I am looking for a great PDF editor (edit + sign) to integrate into my product. Does anyone know such a recommended open source?
For C# developer, you can try itextsharp and pdfsharp, the both two are popular pdf editing open source library. both can create new pdf document, modify pdf with text and image, and pdfsharp is not support digital sign feature now, so I recommend iditect library to sign pdf in c#, it also support some other pdf eidt features, such as converting pdf to jpg, extracting and searching text form pdf, compressing pdf…
I have been looking for a downloadable open source/free PDF writer/editor. Does such an animal exist?
Yes they do, however the free ones suck! I have downloaded 2 so far and neither are worth a hoot.You just have to visit the app store , but let me tell you, DOCX no go on it and Compact Word is a little better but not by much , so nix on that one too.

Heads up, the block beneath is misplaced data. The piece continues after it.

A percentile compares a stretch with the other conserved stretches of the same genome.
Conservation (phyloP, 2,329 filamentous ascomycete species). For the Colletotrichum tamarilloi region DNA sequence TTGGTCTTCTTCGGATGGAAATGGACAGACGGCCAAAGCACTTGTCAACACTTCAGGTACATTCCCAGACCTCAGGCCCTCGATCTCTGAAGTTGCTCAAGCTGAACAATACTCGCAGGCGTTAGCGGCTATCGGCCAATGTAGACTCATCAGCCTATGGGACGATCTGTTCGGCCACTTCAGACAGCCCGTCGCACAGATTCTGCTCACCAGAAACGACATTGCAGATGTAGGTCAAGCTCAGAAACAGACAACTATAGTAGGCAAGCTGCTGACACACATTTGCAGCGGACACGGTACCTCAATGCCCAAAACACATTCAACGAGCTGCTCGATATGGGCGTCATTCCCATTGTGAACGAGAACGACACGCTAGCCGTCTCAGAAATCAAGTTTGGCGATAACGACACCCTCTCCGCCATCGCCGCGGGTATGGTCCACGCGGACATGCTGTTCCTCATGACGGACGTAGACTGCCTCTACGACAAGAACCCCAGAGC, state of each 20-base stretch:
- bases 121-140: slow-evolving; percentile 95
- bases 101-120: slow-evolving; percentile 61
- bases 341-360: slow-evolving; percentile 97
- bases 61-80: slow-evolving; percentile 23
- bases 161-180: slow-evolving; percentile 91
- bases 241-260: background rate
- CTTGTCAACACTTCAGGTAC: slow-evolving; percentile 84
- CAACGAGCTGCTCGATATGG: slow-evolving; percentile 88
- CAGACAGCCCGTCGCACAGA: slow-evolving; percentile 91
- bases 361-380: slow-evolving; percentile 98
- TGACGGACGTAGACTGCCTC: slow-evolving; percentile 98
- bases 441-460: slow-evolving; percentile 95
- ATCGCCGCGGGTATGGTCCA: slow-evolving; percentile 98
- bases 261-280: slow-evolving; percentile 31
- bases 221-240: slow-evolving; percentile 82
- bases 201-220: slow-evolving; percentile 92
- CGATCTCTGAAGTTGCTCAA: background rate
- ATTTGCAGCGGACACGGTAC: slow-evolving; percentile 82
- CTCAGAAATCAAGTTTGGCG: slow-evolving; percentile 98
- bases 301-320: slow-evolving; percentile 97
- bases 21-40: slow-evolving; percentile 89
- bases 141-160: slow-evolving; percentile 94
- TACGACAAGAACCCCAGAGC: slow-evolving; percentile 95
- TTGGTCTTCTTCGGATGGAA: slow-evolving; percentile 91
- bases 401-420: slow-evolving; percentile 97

What are the most useful gems to use in Rails?
There are many gems to consider. The following article from RubyGarage is a comprehensive overview of many different gems, 57 Best Ruby Gems We Use at RubyGarage.If you’re looking to implement analytics, I’d also recommend checking out Segment and adding our analytics-ruby gem. Segment is a flexible solution for tracking user activity in any system. Segment provides a single API for you to send track calls that describe user activity.Our library will collect user activity that you send to Segment, and then transforms and forwards those events to any connected destination (we have hundreds of tools to choose from).To get a bit more insight into the implementation, I’d recommend looking at the following tutorial Thoughtbot created on implementing Segment into your Rails application.Hope this helps!
What are some interesting repositories on GitHub that can be used for journalistic purposes?